The worst was still to come though. KSI and Tommy Fury embraced each other more over 15 minutes than my father and I did for the 19 years of my life he was alive. And according to the commentators, this was solely Fury’s fault despite the fact KSI would bounce up and down like a pogo stick, throw one awfully telegraphed punch and then grab hold of Fury for dear life. Then, when the result was announced (Fury won), they were beside themselves with anger and confusion. It’s almost as if KSI is a founder of the company staging the show.

There will be countless people (mostly from the aforementioned younger generation) who enjoyed this show. But for this writer, it was genuinely disturbing. So much of it reeked of the stench boxing has been trying to wash itself clean of (to an extent): scantily-clad women paraded around like objects, poor sportsmanship (KSI threw a tantrum after losing, looking like a prepubescent teen who had just had their gaming console taken away by their mum), phoneys jockeying for position in front of the camera and, ultimately, conning its audience.

Before the event Tommy Fury spoke of his desire to “end YouTube boxing” by defeating KSI just as he had Jake Paul earlier this year. Obviously he hasn’t done that, but perhaps this woeful event is a sign of decay. When “sports entertainment” isn’t at all entertaining, there’s no point in it and no matter how much the likes of Misfits and DAZN dress it up, you can’t hide the fact that a fight absolutely sucks. Perhaps these events will ultimately collapse under their own weight and eventually the juice will no longer be worth the squeeze. Perhaps.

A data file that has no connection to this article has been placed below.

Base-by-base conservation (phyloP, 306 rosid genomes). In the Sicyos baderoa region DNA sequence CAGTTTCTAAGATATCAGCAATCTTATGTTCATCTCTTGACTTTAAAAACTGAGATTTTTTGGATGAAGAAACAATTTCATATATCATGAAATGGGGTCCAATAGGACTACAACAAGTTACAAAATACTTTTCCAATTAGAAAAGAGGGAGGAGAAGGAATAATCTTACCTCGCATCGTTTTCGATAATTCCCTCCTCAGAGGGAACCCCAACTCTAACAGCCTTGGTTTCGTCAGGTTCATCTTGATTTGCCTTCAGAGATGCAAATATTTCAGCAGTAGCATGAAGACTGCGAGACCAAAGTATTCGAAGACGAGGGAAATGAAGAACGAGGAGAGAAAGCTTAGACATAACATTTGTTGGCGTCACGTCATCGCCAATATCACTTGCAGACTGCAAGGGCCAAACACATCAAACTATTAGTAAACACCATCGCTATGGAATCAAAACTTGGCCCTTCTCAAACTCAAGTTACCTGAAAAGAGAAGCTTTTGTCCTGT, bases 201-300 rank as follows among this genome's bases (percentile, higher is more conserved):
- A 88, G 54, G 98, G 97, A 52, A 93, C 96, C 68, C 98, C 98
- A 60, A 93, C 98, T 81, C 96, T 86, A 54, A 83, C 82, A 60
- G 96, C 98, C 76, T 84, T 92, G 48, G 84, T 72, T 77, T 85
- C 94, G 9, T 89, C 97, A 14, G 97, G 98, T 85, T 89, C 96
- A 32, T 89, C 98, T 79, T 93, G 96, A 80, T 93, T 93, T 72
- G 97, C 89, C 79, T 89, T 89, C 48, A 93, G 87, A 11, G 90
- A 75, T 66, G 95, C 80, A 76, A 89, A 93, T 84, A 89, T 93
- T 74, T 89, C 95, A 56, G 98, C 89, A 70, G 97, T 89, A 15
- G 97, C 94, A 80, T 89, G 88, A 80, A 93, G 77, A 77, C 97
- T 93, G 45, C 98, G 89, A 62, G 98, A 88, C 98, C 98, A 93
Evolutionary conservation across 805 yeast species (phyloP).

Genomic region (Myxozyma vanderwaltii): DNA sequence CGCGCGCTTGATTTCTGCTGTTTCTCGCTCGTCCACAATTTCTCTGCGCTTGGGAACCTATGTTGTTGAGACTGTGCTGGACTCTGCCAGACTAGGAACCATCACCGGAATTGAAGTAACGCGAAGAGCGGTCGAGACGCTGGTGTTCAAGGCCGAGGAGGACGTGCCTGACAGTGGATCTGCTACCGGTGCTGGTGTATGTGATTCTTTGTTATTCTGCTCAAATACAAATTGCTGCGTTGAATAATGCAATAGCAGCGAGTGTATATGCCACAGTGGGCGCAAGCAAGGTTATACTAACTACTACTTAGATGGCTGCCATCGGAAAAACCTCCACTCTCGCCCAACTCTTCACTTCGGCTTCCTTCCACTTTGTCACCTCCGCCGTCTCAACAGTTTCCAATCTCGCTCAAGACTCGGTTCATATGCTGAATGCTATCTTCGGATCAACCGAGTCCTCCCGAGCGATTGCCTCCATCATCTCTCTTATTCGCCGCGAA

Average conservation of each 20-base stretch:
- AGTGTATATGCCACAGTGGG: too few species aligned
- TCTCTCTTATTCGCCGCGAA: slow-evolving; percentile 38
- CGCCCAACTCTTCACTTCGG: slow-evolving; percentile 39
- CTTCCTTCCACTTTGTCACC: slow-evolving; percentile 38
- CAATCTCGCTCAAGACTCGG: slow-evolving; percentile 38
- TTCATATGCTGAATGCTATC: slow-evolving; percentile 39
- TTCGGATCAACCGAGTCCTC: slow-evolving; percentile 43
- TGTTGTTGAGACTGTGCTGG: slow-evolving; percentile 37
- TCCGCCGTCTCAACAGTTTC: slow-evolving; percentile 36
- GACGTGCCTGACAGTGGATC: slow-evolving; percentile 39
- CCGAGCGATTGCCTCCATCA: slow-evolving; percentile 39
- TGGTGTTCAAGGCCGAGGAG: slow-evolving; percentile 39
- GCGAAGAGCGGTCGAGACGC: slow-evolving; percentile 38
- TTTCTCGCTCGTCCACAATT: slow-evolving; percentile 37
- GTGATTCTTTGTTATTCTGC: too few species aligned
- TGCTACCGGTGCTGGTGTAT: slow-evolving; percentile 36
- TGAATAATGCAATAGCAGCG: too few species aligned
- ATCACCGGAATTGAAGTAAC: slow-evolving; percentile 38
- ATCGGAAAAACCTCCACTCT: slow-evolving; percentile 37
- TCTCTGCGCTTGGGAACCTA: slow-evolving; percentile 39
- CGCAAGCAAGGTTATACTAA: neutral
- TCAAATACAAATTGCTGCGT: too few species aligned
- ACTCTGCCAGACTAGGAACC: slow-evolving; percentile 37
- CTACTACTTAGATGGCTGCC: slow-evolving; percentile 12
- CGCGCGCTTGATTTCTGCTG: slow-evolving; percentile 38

Amanda Serrano fights Heather Hardy at the American Airlines Center on August 05, 2023 in Dallas, Texas (Sam Hodde/Getty Images)


In far more significant news, more than two dozen female fighters – past and present – joined together in a statement last week calling for the option to fight 12 three-minute rounds if they choose to do so for championship fights. The charge was led by Amanda Serrano and Danila Ramos, who fight on October 27 in a championship bout that will historically be contested over 12 three-minute rounds.

Other notable names who signed the statement are Chantelle Cameron, Seniesa Estrada, Natasha Jonas, Mikaela Mayer, Franchon Crews-Dezurn, Holly Holm, Heather Hardy, Christy Martin, Ann Wolfe, Shadasia Green, Laila Ali and Ramla Ali.

In a sport without unions, it’s quite extraordinary to see solidarity among fighters like this and it is hugely encouraging. The onus is now on other stakeholders and supporters of boxing to join this call for parity among male and female boxers. Indeed it’s the WBC who remain the largest opposers to women fighting 12 three-minute rounds, with president Mauricio Sulaiman demanding to see “clear medical research clearance” to prove it is safe to do so, despite there being no credible scientific evidence to suggest it is more dangerous for women to box under the same parameters as men.

Boxing on the Box


October 21

Joshua Buatsi-Dan Azeez

Sky Sports Action

Coverage begins at 8pm

Jack Catterall-Jorge Linares

Coverage begins at 7pm

October 22

Alexis Rocha-Giovani Santillan


Coverage begins at 1am